What are local citations?
If you look up the word citation online or in a dictionary you find a number of different definitions. The one that best fits the meaning for local citations is this:
“the act of citing or quoting a reference to an authority or a precedent”
So how does that definition translate for local businesses when it comes to local search? A local citation is simply an online mention of your business name, address and phone number, also known as your NAP, that acts as an authority for the search engines. These are typically found in local online directories such as Yell, Freeindex and ThomsonLocal.
Why are local citations important?
Google likes to have lots of information about your business that it can refer to. The more evidence that it can find, the more credibility it gives to all that information. The most important thing is to make sure that all of your business data is consistent right across the internet. For example, if the name of your plumbing business is Fred Turner & Sons then that should be reflected by your local citations. If some say Fred Turner or Fred Turner Plumbers then they could have a negative impact on your local search visibility. It may not seem like much but it can make a big difference. Remember that at the end of the day Google is just a machine, albeit a highly intelligent and hungry one. You need to feed it quality and consistent data if you want to be rewarded in the local search results.
Different kinds of local citations
It’s possible to have both what are called structured and unstructured citations for your business. Structured citations are what you’ll find in your typical local online directories. For example, with sites like Yell.com it’s possible to enter your business name, address, phone number, website and other details if you choose to (which you should).
There are lots of local directory and information sites that will allow you to build structured citations. As the example above shows, Yell.com is one. Others include sites like Yelp, Freeindex, Tripadvisor, Foursquare, TouchLocal and many more. You have a little less control over your unstructured citations, which may come from newspaper articles, blog posts and online magazine articles like the one featured below.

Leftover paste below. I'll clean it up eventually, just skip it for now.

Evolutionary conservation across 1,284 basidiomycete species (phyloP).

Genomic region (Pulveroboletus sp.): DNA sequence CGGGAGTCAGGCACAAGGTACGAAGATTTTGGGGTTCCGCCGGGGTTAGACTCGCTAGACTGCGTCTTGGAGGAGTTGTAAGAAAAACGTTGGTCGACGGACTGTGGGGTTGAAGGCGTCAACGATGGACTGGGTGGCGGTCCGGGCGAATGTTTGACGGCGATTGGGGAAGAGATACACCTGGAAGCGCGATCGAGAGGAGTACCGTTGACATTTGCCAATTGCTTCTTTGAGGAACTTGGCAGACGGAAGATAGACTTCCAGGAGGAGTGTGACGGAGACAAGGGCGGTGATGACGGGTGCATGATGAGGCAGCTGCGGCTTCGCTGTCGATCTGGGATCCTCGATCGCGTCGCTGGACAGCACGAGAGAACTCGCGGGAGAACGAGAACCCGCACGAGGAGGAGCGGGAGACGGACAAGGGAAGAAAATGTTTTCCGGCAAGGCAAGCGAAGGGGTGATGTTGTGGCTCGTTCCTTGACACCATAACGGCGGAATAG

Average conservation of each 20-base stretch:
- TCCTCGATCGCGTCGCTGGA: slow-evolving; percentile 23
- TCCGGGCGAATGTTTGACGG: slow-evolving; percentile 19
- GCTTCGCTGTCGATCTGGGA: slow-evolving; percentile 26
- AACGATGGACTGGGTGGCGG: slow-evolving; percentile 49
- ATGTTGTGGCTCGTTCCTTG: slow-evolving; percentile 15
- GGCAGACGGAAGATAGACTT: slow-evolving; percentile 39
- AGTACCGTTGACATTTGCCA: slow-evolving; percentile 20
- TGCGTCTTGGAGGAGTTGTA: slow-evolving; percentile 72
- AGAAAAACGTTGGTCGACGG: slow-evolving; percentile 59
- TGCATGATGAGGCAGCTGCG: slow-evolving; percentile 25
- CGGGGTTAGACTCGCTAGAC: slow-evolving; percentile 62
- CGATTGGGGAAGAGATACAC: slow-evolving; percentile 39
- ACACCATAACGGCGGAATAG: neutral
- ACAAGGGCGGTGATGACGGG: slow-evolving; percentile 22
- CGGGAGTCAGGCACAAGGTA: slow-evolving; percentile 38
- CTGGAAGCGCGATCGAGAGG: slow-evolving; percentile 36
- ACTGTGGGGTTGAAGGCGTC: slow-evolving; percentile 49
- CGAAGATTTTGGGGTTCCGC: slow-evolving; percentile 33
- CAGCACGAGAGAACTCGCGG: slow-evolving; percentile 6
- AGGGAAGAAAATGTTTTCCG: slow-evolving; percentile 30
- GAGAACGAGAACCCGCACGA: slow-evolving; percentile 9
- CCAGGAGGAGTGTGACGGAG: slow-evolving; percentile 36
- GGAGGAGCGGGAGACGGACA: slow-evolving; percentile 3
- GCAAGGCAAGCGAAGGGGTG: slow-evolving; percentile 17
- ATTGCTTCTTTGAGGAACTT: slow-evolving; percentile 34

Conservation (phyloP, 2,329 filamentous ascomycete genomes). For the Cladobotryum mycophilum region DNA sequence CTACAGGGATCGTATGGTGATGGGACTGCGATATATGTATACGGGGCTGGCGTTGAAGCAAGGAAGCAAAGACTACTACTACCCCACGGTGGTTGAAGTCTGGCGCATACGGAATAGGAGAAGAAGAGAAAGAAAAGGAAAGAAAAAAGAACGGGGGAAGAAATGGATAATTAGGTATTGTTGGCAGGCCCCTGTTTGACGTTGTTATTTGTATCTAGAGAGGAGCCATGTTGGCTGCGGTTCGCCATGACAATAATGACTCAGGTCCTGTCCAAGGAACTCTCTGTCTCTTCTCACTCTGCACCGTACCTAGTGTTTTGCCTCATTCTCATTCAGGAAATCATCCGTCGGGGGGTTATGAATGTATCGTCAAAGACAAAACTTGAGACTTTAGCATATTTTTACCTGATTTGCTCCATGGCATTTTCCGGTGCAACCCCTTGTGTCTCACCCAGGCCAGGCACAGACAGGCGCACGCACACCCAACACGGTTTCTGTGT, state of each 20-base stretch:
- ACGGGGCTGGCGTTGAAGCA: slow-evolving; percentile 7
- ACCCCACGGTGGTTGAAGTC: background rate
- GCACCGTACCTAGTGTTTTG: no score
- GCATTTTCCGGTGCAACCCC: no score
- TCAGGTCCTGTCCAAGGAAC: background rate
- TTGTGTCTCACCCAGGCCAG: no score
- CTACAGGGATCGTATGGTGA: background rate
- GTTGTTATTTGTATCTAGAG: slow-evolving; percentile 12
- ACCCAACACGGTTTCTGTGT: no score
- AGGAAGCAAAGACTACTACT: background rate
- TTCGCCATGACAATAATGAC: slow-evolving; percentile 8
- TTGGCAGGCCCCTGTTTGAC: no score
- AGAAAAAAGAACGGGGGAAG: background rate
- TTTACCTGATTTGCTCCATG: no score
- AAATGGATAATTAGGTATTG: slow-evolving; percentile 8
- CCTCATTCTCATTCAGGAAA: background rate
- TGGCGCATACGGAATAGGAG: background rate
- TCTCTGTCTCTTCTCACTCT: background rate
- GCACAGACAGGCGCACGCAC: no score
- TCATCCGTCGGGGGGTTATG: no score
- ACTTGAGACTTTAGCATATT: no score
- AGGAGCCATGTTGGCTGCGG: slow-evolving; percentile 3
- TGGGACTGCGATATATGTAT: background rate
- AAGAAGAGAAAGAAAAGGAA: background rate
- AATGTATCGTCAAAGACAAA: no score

According to David Mihm’s annual local search ranking factors, the quantity of structured citations is the fifth most important factor when it comes to ranking in the local search results. Unstructured citations come in at number 13. Considering there are 90 different factors covered in the survey, you can see how important both types of local search citations can be for a local business.
Build local citations for your business
Building citations for your business can take time. To be done right and ensure that all your data is correct and consistent they need to be done manually. There are more than one or two citation building services that you can use and it’s something that we include in all our our basic local SEO services. It’s crucial that that the job is done right. If you do want to outsource then make sure it’s to a company specifically experienced in local SEO. Your business data is important and if listings get completed incorrectly it can cause all manner of problems down the road. Best to avoid those costs down the road and get things done right first time around.
Latest posts by Nick Rink (see all)
- Local links, tech tools for SME’s, local SEO tips and franchise SEO - February 19, 2016
- Twitter timeline, Instagram logins, voice search and local SEO tips - February 12, 2016
- Trusted Verifier, Amazon Home Services, local links and a quiz - February 5, 2016
- Facebook services, Yahoo local, troubleshooting and content research - January 29, 2016
- Getting on the map, consumer journey, reviews and checklists - January 22, 2016